63. Oooooooooohhh! The roving on the bottom looks like cotton candy. Can I eat it? It’s seriously that pretty.

  64. The daughter AND the dress are gorgeous….and the fourth of July has never been independence day here in the US..it’s always been the first day of school!

  65. Such a beautiful dress! As a school employee with no children of my own, I am doing the happy dance this time of year (my sympathies are with you in spirit however).It’s a little scary that I find myself somewhat restless when school is out and actually can’t wait for the first day back!

  66. The dress is lovely as is your daughter. Cudos on both; she is a beautiful young lady. She looks so young and small next to the big burly fireman. And of course the shawl she is wearing in picture #1 is a Harlot creation. N’est-ce pas?
    I feel for you, my kids got out of school last Thursday, it’s been raining all day and it’s too hot to knit. It’s so humid that the yarn is sticking to me. Worst of all they’ve already said the dreaded phrase … “I’m bored”
    My oldest graduates high school next June. Maybe I can keep her busy making herself a dress. What was the pattern you used?

  67. I heart THAT DRESS! and I’m wishing I had had a better sewing machine for all of the dresses/clothes I’ve made my kids in the past 24+ parent years…3 daughters, 1 son..and tons of cabbage patch clothes in my past.
    now…I know you’re not fond of the never ending (mind-soul-spirit sucking boring) baby blanket..but I just love it! I make a lot of baby blankets for NMCRS…might I ask the source of the pattern? and what size needles you’re using? I would love to wrap many a baby in that pattern. I’ll tell you what…I’ll knit them in your honour(notice my kiss up – Canadian spelling from a Michigan girl living in California). That way you won’t have to hate it anymore? sound good? fair trade?…since I can’t seem to knit socks for ___t.
    ps..be careful of the ‘last day of school-counting until next year starts’ feeling…my youngest just graduated from high school…my counting days are over….*sigh* don’t miss the ‘stuff’..but will miss her as she’s heading off to Boston U in the fall.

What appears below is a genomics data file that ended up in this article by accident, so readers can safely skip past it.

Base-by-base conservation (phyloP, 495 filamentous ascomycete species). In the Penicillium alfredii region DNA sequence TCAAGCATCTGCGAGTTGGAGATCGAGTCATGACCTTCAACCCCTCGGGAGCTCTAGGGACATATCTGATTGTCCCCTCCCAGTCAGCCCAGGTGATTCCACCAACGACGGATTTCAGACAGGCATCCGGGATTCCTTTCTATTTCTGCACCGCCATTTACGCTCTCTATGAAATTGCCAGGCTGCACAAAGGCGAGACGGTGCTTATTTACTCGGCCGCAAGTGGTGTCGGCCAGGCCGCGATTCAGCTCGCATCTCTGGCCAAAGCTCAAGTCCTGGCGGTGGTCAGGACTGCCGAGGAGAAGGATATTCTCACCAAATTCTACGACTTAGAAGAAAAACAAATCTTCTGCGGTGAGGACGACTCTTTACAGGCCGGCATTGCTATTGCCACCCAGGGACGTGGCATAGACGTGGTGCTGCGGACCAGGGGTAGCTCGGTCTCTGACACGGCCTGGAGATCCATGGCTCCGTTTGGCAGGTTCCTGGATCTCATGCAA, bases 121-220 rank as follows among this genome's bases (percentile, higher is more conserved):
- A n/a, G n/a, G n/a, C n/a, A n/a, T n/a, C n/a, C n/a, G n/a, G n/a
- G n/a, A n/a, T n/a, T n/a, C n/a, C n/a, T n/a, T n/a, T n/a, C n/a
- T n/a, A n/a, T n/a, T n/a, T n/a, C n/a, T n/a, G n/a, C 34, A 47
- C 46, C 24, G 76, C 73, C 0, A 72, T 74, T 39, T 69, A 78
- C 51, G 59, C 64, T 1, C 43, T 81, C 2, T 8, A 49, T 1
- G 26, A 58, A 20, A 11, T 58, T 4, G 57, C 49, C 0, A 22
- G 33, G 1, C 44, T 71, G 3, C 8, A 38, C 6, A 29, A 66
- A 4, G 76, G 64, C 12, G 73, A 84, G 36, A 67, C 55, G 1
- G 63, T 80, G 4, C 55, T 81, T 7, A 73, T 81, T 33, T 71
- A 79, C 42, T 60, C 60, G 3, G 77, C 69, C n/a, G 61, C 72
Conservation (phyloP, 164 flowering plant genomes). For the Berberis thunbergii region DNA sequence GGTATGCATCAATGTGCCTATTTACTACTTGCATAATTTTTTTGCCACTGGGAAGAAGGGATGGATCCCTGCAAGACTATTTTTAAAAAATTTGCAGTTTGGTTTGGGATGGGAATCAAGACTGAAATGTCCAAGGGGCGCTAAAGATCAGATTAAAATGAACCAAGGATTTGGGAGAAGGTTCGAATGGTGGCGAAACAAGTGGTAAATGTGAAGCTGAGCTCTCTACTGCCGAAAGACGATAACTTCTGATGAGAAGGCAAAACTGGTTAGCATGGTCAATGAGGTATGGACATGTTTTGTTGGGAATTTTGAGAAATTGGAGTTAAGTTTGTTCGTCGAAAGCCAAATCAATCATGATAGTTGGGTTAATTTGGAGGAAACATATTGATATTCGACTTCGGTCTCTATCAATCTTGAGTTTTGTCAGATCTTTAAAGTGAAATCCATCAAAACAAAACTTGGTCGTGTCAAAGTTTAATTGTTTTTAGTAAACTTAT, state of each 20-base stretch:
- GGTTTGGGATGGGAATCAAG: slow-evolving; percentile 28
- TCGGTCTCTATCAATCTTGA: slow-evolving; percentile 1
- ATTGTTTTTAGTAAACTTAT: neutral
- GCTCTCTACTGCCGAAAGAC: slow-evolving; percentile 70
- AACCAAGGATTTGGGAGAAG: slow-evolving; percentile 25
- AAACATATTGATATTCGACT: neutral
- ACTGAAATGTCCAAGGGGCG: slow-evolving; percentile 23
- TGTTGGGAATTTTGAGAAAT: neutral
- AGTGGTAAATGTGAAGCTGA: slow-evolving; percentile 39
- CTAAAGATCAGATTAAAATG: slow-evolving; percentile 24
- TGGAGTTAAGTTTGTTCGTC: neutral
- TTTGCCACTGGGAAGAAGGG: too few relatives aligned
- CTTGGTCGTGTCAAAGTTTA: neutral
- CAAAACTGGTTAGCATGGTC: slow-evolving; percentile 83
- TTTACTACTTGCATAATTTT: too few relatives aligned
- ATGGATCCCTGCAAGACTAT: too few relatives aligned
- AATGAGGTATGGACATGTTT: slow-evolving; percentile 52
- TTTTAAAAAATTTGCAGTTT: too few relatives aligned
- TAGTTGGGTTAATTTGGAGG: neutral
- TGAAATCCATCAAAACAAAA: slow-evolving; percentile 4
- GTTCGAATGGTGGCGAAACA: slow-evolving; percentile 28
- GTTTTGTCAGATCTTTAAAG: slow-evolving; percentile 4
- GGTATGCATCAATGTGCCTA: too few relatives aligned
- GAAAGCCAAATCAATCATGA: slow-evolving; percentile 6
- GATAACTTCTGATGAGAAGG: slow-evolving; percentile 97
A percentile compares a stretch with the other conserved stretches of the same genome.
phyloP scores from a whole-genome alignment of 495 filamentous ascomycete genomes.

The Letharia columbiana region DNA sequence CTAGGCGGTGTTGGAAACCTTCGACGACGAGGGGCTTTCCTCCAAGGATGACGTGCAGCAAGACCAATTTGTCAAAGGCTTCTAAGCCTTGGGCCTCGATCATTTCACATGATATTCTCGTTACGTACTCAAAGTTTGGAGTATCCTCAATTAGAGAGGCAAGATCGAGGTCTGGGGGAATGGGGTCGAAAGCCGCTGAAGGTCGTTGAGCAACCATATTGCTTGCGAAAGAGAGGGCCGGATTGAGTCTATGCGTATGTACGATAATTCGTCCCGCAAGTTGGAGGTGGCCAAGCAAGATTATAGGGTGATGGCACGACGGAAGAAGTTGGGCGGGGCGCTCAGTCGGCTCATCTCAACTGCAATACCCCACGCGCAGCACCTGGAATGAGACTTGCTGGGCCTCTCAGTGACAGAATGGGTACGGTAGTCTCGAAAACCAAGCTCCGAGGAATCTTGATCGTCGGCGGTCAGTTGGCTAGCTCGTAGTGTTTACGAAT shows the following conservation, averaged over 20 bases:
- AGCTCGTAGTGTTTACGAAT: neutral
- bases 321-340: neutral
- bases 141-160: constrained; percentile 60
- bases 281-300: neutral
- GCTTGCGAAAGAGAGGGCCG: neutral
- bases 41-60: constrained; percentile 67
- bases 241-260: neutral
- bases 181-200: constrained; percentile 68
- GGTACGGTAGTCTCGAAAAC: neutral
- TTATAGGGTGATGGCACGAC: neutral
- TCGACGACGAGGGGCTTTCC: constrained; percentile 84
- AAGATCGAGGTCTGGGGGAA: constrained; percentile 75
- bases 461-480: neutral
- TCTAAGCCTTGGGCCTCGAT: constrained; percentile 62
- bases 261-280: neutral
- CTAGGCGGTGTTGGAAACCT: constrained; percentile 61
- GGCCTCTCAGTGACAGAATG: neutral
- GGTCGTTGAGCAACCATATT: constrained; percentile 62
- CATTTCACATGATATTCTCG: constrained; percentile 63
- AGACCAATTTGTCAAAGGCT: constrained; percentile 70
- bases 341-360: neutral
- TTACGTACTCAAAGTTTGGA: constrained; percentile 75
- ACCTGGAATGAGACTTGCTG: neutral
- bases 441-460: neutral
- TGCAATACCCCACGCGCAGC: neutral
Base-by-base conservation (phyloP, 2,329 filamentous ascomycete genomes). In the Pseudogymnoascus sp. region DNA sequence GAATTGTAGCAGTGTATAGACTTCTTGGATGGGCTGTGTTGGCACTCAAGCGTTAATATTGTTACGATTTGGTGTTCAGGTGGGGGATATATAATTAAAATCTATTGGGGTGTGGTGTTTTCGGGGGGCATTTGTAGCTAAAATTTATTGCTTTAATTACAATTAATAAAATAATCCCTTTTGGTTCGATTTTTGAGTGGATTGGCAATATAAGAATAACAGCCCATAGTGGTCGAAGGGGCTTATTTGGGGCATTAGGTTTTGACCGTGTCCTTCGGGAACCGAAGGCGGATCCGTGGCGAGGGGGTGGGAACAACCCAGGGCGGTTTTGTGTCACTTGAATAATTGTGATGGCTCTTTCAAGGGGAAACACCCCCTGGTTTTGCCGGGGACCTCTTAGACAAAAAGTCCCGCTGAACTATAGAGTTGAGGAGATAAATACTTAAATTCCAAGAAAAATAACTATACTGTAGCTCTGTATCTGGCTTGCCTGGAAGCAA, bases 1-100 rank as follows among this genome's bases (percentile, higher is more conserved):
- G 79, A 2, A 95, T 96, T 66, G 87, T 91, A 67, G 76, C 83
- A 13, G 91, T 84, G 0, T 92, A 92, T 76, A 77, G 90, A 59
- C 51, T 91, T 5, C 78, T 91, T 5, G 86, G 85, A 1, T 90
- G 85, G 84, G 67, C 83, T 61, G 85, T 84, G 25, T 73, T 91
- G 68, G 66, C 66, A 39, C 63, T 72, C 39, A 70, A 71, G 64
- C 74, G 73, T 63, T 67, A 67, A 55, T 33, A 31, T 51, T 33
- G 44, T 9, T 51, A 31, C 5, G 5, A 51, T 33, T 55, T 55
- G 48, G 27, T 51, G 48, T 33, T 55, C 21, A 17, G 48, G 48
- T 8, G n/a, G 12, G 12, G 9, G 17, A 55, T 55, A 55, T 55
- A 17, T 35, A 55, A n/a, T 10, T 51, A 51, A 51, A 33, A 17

68. Love the dress, Stephanie. My mom made my graduation dress and I still love it even if I can’t wear it.
    I have to agree with some others, I think the blanket looks beautiful, I want the pattern when you’ve figured it all out.
    The cotton candy fiber looks mighty fun. πŸ™‚

  69. Unreal, you DID it! Looks fantastic, what a lucky girl/woman who can count on her mom to make one of those ‘special dresses’ in her life. Spin the pinky top, easy peasy choice for this pinkaholic.

  70. Gorgeous girl. And where the HECK did that marvelous dress come from? (No, really, I’ve been watching the magician very carefully. I cannot figure out where it came from.)
    I remember seeing my son trying on an RL navy jacket at 2 years old, preening in the mirror at Neiman Marcus (never mind that the sz 2 jacket at the time cost more than any of mommy’s suits — we were thrill shopping), and feeling my heart skip, because he was (filtered through the same kind of maternal shock you have just described) quite possibly the most stunning little manling any XX chromosome creature could hope to be responsible for.
    Of course, this is the same child who recently astutely observed to me that “when you’re mad, you knit faster.”
    The important stuff lasts.

  71. I’m in my thirties, and I still like teddybears πŸ™‚
    So, is the shawl she’s wearing knitted? If not, WHY NOT? πŸ™‚

  72. You did a smashing job on the graduation dress! Having worked my way through four graduations, the last one being a year ago, I am beginning to wonder if some of the other issues, UTI, missing yarn, smashed leg, may not be stemming from the fact that a part of you has been engaged in grief at the fact that this daughter is definitely heading straight on into adulthood… just about when we get the job done, and they start turning into really neat adult people, they move out on us! I’ll be thinking of you.